• Inspire the impulse purchase.
      • Emphasize convenience.
    Advanced Merchandising
  • 67.
    • The three most influential factors in a shopper’s purchase decision from a display are: Price, Brand and Variety.
    • Two-thirds of shoppers say displays help them to stop and look at different products.
    • Shoppers say CSD displays help remind them to shop for that category.
    • Carbonated soft drinks are the category shoppers claim to purchase most often when they see it on display.
    • Shoppers say that they purchase almost half of the soft drinks they buy from a display.
    Shoppers frequently purchase categories when seen on display Source: Shopper Display Intercept Study 2006: Integrated Research Associates Advanced Merchandising
  • 68. Traditional “New Age” Sections are a Hodge-Podge of DSD Items Advanced Merchandising
  • 69. Redefine Categories Based on Consumer Need States CSDs and Refreshing Alternatives Juice/Drink Shelf Stable Water Performance Beverages Convenient Refreshment Health & Wellness Hydration Functional
    • CREATE A “REFRESHMENT CENTER” CSD's and “New Age” SKU’s meet the Convenient Refreshment Need State and should be grouped together
      • Redefine the Antiquated “New Age” Category as “Refreshing Alternatives” to Better Meet Consumers Needs for “Healthy” and “Versatile” Refreshment
      • Shelve CSDs (“Enjoyable” Refreshment) on One Side of the Aisle and Refreshing Alternatives across from CSDs when possible
      • Move Non Carbs from CSD set to Refreshing Alternatives
    • IMPROVE ORGANIZATION OF WATER CATEGORY Group items together that meet the Hydration Benefit Need State
      • Move Sports Water (e.g. Propel) from Water Aisle into Performance Beverages
      • Reallocate space from declining Gallons to fast growing Single Serve
      • Segment the Water aisle by Enhanced, Sparkling, Imports, Purified, Spring and Gallons
    • ENHANCE JUICE & JUICE DRINK CATEGORY Group items together that meet the Health and Wellness Need state
      • Relocate All Drink Items That Contain 10% or More Juice Content to this Aisle Regardless of Route-to-Market
      • Evolve the Consumer Usage Set to Include the Emerging PET Segment Between Aseptics (Youth) and Multi-Serve
    • CREATE A “PERFORMANCE BEVERAGE” CATEGORY Functional Benefit Need State has grown in importance and redefining category will help consumers find the products they want and create excitement in the aisle.
      • Co-locate All Functional or Performance Beverage Categories Together (Regular Sports Drinks, Sports Hydration, Energy Drinks)
      • Shelve Where Sports Drinks Are Currently Located in Your Store
    Advanced Merchandising
  • 70. Specific Steps to Reorganize Categories to Better Meet Consumers Needs
    • Create NEW “Performance Beverages” Set
      • Move Propel from Water Aisle and create Sports Hydration Segment which includes PowerAde Option
      • Move Energy Drinks from New Age to Performance Beverages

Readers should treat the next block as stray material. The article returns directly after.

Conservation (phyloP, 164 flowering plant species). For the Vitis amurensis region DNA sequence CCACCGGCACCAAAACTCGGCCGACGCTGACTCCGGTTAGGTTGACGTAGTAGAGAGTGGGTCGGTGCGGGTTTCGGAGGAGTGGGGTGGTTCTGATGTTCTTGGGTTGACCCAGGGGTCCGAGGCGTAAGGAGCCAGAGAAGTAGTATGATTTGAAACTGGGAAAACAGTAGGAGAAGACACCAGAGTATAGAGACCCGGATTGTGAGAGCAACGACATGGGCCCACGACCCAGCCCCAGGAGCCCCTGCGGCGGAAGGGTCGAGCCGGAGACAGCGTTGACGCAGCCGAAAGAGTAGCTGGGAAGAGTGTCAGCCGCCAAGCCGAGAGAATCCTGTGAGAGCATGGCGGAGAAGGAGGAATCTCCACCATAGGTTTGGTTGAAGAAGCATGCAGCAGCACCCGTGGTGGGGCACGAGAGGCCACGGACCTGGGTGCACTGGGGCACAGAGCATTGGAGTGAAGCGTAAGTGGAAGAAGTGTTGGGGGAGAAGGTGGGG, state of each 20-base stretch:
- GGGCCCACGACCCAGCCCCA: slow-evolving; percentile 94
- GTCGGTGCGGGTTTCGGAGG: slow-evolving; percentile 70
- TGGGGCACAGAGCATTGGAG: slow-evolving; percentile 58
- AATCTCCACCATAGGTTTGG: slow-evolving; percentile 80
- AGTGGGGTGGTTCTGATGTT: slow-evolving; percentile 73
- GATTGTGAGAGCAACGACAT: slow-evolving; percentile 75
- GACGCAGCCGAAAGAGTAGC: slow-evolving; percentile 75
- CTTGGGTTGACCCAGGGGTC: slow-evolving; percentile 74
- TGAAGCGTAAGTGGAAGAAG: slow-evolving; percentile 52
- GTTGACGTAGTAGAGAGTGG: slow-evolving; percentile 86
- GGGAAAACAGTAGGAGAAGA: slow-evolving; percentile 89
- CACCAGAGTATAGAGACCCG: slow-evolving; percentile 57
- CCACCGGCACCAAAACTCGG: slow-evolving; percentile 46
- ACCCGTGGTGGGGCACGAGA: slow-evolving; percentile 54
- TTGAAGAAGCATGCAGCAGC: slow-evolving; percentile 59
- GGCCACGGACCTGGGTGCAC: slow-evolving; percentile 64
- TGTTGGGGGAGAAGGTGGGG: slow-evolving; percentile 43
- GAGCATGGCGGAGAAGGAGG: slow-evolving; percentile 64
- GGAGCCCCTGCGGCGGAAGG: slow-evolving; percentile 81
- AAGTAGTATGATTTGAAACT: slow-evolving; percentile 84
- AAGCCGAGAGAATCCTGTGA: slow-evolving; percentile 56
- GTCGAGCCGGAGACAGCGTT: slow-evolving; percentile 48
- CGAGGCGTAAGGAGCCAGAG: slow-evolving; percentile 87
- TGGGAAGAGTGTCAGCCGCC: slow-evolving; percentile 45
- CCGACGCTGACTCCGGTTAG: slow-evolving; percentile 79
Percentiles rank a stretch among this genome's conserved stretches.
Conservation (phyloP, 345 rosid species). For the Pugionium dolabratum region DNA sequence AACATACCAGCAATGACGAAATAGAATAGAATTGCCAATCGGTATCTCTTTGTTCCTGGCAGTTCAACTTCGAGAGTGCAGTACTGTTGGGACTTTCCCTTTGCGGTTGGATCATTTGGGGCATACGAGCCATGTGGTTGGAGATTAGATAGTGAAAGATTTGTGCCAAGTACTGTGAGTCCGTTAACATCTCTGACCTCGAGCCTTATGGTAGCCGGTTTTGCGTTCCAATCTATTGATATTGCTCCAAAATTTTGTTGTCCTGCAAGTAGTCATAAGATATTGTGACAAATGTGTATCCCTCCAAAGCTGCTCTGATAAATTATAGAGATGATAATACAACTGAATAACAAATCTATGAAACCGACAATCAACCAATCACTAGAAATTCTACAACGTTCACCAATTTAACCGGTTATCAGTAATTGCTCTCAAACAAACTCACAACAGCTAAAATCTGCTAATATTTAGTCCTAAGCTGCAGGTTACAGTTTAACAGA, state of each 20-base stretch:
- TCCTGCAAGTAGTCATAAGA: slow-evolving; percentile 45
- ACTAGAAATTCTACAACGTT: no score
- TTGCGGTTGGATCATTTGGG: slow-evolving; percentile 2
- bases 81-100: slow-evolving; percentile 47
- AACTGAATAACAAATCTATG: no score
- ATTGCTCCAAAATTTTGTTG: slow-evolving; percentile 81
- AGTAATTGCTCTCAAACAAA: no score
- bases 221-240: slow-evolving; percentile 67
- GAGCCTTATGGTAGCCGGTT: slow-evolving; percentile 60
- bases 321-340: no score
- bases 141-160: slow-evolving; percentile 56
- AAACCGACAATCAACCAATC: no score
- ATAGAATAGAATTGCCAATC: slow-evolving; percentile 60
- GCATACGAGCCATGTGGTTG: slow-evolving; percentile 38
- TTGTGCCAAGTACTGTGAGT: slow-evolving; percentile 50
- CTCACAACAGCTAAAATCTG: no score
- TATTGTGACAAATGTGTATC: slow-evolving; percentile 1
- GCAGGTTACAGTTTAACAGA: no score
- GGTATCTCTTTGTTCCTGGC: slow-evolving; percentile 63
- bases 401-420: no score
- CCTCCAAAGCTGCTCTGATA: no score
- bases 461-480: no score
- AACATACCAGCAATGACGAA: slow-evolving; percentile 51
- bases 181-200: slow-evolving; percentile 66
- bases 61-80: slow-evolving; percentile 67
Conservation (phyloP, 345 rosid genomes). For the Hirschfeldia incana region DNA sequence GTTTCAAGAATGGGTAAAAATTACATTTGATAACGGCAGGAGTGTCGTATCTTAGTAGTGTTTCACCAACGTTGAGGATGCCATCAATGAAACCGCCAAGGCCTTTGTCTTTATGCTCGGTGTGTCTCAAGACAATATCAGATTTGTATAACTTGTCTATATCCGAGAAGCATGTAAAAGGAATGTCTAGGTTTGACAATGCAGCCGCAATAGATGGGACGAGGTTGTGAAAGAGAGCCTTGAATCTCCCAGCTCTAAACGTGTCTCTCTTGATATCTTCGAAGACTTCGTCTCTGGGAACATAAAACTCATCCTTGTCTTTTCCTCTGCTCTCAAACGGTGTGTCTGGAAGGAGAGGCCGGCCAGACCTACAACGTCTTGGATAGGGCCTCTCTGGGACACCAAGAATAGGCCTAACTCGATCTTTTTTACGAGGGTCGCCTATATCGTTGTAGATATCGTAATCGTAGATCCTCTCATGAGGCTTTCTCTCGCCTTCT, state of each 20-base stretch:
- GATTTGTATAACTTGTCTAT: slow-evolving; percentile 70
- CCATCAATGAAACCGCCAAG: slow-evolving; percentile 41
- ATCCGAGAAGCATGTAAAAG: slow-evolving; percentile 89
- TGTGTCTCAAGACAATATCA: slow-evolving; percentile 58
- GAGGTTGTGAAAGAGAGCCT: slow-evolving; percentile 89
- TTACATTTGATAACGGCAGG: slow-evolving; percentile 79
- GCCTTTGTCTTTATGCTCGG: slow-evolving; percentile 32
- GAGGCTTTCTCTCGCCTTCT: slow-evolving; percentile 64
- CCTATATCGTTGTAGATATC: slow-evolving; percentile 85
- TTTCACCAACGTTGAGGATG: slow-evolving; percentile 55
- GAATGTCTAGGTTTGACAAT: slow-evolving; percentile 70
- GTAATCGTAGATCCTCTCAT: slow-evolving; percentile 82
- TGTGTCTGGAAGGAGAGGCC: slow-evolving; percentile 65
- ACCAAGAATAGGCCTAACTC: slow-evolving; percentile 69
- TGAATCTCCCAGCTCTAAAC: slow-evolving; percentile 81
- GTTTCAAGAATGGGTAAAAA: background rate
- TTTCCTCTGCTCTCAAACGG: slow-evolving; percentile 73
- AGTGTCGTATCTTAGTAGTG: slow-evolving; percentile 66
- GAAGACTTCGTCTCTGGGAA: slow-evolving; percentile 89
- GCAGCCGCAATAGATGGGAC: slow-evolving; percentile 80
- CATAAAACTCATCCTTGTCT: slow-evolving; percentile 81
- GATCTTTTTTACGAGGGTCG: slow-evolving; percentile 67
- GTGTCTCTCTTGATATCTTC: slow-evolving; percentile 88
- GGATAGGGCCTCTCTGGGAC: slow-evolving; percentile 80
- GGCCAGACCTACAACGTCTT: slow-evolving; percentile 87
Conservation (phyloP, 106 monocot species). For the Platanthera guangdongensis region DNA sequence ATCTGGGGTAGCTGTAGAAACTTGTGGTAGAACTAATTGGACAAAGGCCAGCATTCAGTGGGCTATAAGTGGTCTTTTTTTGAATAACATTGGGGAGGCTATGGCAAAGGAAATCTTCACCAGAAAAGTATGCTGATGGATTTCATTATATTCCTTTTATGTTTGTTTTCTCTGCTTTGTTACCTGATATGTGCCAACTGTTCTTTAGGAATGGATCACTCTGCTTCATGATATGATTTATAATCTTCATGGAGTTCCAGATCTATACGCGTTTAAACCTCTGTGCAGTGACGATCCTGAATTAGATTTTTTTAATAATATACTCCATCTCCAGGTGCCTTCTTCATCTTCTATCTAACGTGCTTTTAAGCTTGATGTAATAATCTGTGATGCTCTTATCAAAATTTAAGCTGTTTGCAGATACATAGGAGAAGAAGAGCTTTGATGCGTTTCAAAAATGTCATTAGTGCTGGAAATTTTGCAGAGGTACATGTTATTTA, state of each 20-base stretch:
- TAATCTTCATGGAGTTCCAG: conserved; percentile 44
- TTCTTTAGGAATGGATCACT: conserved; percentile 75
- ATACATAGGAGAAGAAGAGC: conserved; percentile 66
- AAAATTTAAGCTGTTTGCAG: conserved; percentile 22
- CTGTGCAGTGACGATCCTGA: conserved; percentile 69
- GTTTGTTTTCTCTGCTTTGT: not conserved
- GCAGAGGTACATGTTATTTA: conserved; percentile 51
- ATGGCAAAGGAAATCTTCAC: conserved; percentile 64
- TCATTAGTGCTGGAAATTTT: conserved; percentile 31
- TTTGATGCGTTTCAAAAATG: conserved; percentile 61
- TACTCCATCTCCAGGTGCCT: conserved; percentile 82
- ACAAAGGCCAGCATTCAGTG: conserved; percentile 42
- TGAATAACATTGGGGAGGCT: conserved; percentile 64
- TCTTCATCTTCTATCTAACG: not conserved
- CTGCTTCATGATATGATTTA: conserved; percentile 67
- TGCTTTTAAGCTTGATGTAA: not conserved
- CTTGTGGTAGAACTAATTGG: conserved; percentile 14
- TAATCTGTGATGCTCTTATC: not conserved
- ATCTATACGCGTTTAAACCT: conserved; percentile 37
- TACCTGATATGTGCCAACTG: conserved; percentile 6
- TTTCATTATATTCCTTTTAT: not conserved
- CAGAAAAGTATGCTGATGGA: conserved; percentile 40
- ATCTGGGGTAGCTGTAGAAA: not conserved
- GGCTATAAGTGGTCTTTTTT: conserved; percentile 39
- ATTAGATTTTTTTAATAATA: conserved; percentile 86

• Move High Velocity Single-Serve Items Currently in New Age to Cold Equipment
    • Move RTD Coffee from New Age to Coffee Aisle
    • Reorganize New Age to Create NEW “Refreshing Alternatives” Section That Includes Fruit Drinks & Teas Previously in CSD Section
      • <10% Fruit Drinks (Healthy Refreshment)
      • RTD Teas (Versatile Refreshment)
    • Use Vacated CSD Space for Innovation and Highly Productive SKUs
    “ Performance Beverages” in Shelf Stable J/D Aisle “ Refreshing Alternatives” in Soft Drink Aisle Cooler Coffee Section Refreshing Alternatives Aseptics S-S MPs & Single Units Multi-Serve Performance Beverages Healthy & Versatile NCBs (Fruit Drinks & RTD Tea) CSDs 2 3 1 5 4 Advanced Merchandising
  • 71. Performance Beverage Benefits Performance Beverages - Functional Beverages Segment Sports Drinks Sports Hydration Energy Product (s) Consumed during physical activity during the day or during a light to moderate workout Consumed during social or other activities when energy is desired Used as a lower calorie alternative drink with added vitamins and electrolytes during workouts Consumer Benefits Retailer Benefits
    • Improve shop-ability of the aisle
    • Sports Drinks, Sports Hydration, Energy:
      • Different ingredients
      • Align like products
    • Improve ‘Center Store’ productivity
    • Differentiate versus competition
    • Convert shoppers into buyers
    • Drive excitement into stores
    • Create and define emerging categories
    Advanced Merchandising
  • 72. Products Can Then be Grouped Within this Segmentation
    • Refreshing Alternatives
    Clear segmentation allows the shelf to be organized and easy to shop For My Family (All Ages) 12oz/12pk Cans, Multi-Pack Bottles, 1L-3L For Me (Teens/Adults) Single- Serve and Multi-Serve Bottles Product (s) Segment Teas Fruit Drinks Teas Fruit Drinks Advanced Merchandising
  • 73. Segmentation and Products in the Water Category
    • Water-Hydration
    Clear segmentation allows the shelf to be organized and easy to shop Single Serve Multi Serve Segment Enhanced Sparkling Imported Purified Spring Gallons Product (s) Advanced Merchandising